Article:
For example, if multiple sheets of paper are stacked, and placed below a standard brass template and scanned with a laser beam several undesirable phenomena occur due to the smoke-sensitive and thermal-sensitive nature of the work piece. During the cutting process, the vaporized paper residue condenses on both sides of the paper along the cut edge, this deposit occurring on every sheet in the stack. This deposit has a brown tarnishing appearance and is somewhat sticky. In addition, this sticky residue deposits itself on the undersurface of the template, causing adherence of the top sheet of paper to the template adjacent the cut edge. It is uneconomical to remove the deposit from the sheets of paper, thus rendering this process unsuitable for cutting paper in stacked layers.In addition, with stacked sheets of paper, the paper near the top of the stack goes through dimensional changes as the lower sheets are cut due to the intense heat involved. Due to these thermal effects, and the dimensional changes, there is movement of the upper sheets of paper, which causes the openings formed therein to increase in size to the extent that many fine lines, which are intended to be left as strips of paper, are in fact, eliminated.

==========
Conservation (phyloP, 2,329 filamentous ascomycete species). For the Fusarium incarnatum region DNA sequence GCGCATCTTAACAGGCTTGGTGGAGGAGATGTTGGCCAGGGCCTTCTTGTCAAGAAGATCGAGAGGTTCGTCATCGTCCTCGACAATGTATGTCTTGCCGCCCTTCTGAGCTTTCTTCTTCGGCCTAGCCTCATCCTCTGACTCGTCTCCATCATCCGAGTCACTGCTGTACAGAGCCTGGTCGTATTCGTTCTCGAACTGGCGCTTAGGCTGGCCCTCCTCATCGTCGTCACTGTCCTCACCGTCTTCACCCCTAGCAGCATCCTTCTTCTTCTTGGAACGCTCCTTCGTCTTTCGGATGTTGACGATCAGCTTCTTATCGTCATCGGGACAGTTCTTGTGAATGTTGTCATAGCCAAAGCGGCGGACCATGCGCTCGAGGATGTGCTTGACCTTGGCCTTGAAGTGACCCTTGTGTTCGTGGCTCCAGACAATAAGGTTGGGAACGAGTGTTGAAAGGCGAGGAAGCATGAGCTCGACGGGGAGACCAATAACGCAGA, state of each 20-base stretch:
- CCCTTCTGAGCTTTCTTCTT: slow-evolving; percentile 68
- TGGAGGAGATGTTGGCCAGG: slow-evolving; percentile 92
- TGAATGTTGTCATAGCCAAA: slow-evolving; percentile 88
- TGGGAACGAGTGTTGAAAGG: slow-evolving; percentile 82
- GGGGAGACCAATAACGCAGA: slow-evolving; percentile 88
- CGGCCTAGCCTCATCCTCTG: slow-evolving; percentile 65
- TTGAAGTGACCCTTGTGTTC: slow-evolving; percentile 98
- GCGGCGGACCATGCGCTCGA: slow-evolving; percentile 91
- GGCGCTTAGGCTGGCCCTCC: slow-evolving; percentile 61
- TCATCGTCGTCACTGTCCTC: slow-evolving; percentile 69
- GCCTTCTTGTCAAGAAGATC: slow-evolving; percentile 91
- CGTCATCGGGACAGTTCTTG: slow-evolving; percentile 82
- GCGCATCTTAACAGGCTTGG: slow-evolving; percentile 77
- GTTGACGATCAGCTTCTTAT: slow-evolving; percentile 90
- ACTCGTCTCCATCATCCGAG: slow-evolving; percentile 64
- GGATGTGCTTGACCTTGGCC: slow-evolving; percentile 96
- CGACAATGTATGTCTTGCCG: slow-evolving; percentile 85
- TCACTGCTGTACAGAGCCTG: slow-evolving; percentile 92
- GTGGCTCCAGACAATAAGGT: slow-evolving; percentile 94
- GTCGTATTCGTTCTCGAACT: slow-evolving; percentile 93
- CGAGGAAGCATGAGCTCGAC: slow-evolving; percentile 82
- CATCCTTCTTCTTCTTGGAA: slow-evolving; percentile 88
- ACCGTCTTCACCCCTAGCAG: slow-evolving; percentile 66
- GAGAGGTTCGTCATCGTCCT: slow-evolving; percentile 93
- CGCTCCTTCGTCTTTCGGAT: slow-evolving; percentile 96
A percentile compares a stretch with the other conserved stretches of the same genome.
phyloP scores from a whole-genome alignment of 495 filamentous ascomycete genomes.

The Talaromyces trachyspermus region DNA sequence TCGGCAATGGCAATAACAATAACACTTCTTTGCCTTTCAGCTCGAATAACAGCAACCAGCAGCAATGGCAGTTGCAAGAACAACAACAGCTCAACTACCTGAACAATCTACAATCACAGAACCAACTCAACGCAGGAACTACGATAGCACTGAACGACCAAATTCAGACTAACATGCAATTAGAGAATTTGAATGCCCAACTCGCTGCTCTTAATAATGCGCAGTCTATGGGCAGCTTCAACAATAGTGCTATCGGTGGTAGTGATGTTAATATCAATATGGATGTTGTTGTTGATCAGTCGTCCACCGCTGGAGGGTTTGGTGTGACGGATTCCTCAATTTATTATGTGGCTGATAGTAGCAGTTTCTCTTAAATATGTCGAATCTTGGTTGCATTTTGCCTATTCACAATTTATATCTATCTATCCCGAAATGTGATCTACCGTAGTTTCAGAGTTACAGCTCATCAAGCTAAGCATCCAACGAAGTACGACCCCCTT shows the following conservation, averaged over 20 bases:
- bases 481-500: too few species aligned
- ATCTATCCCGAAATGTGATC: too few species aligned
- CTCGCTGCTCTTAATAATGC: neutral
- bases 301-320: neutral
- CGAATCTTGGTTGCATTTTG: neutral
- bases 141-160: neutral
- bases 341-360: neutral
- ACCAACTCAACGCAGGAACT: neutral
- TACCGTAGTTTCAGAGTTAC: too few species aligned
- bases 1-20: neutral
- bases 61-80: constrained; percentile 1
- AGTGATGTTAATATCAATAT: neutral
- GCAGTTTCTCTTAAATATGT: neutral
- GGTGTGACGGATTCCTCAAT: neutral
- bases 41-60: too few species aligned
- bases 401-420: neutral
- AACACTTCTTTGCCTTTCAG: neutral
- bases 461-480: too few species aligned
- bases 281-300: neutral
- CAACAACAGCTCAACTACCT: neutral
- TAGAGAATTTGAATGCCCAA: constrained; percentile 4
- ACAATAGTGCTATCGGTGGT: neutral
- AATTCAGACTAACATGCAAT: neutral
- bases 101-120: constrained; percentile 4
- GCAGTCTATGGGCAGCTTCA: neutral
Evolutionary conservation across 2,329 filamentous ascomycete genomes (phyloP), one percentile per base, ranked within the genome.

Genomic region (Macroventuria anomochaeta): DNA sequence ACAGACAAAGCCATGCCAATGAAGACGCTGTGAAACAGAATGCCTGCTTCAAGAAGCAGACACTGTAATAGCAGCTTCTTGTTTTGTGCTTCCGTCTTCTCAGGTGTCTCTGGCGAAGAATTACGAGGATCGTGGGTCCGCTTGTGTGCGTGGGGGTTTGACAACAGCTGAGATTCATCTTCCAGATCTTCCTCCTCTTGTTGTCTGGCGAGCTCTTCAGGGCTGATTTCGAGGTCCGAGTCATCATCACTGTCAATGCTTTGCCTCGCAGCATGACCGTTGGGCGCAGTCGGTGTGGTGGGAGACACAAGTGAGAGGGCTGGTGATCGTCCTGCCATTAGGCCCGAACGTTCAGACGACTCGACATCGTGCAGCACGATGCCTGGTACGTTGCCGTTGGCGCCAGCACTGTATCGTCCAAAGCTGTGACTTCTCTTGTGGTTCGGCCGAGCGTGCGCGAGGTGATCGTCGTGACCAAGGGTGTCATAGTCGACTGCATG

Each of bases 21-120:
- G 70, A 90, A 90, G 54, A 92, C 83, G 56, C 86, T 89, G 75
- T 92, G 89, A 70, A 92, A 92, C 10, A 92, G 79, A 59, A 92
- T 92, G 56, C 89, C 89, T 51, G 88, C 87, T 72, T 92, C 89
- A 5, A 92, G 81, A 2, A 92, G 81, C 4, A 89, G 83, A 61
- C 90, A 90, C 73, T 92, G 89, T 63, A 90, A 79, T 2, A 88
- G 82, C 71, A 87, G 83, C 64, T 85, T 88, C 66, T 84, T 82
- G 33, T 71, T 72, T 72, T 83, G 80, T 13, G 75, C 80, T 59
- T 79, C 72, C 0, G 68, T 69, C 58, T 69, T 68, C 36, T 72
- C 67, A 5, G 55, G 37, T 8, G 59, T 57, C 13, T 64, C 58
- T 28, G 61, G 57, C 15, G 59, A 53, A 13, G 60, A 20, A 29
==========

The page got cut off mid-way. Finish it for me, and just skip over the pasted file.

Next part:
It is an object of the present invention to provide a new and improved apparatus and method for laser cutting of paper, or similar thin smoke-sensitive material.

It is another object of the present invention to provide a new and improved method and apparatus for laser cutting of a stack of sheets of material, such as paper or the like.